The goal of this project is to conduct interviews with 50 Veterans in order to inform the development of a treatment protocol to reduce substance use disorder symptoms and relationship problems simultaneously. Group and individual interviews are expected to last approximately 60-90 minutes.
This Charleston Alcohol Research Center (ARC) pilot study seeks to provide the preliminary validation of a novel natural rewards fMRI paradigm which may be used in the development and/or evaluation of alcohol addiction medication treatments. Specifically, individuals with alcohol use disorder (AUD) and social drinkers will be recruited for a magnetic resonance imaging (MRI) study which will include magnetic resonance spectroscopy, an alcohol cue task, and this novel natural rewards paradigm which examines brain response to social reward and food. Invited participants will complete an initial screening diagnostic assessment visit at the Medical University of South Carolina, which will consist of clinical interviews with research staff, questionnaires, and labs. If still eligible, participants will be invited for a second appointment which will include additional clinical measures, questionnaires, and an MRI scan. This study is confidential and participants will be compensated for participating.
The proposed study will employ treatment-seeking AUD individuals who will be randomly assigned to receive either 15 mg of rapamycin (sirolimus) or placebo immediately after the first of two alcohol cue exposure sessions scheduled to occur on consecutive days. Subjective responses (i.e., craving) and physiological (heart rate & skin conductance) reactivity will be obtained before, during and after cue presentations in both sessions. The durability of any observed treatment effects will be assessed in a Follow-up session performed approximately 10 days following completion of the second session. Treatment effects on self-report measures of drinking behavior during the approximately 10 days preceding the Follow-up session will also be assessed.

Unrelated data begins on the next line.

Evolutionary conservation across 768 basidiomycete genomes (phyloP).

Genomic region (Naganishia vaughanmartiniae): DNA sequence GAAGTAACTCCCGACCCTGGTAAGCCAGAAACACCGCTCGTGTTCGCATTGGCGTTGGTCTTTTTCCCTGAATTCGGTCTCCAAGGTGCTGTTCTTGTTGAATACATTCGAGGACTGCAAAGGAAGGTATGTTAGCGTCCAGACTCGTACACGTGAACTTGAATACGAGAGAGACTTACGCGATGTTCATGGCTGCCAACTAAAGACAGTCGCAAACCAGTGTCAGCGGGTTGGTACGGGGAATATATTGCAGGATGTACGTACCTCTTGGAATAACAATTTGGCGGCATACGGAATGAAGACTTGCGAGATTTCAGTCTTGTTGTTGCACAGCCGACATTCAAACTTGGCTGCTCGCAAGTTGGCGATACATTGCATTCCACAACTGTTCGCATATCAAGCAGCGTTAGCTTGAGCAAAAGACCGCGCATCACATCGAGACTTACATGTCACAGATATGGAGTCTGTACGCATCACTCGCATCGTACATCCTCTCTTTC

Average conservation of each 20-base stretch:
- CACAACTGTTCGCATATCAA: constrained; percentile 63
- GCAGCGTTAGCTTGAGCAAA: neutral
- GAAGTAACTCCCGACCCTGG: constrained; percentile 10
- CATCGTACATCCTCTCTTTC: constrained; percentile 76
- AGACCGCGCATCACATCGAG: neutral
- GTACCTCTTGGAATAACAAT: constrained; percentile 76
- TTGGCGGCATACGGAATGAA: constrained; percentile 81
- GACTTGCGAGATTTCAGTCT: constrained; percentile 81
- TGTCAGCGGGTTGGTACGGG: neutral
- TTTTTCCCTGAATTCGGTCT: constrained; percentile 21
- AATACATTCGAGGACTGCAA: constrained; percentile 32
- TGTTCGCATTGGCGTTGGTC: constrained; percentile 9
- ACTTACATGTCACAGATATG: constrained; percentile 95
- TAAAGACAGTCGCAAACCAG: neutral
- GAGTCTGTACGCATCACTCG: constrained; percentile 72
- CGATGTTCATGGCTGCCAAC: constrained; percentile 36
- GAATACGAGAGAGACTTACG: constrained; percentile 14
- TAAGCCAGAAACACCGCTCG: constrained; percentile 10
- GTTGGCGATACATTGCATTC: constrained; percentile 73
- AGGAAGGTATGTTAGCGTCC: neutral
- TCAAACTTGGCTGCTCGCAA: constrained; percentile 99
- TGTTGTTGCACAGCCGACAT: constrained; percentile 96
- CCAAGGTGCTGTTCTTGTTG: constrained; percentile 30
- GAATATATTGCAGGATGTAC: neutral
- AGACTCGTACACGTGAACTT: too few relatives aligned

The purpose of this study is to evaluate the potential mechanism of action and the safety of GET73, a new drug under development for the reduction of craving and drinking in alcohol dependent individuals. The study involves five to six visits over a three to four week period, including one to two assessment visits and two visits during which participants will be assigned to take, in a double-blinded fashion, both GET73 and a placebo (two visits during each condition). During three of these visits, participants will undergo a one-hour MRI scan. Compensation is available for qualified participants.
This study examines the effects of the medication gabapentin and the supplement n-acetylcysteine among individuals with Bipolar Disorder who regularly drink alcohol. Participants in this study will take gabapentin, n-acetylcysteine, and matched placebo (one at a time) for 5 days each. There are 8 study visits, including 3 MRI scans.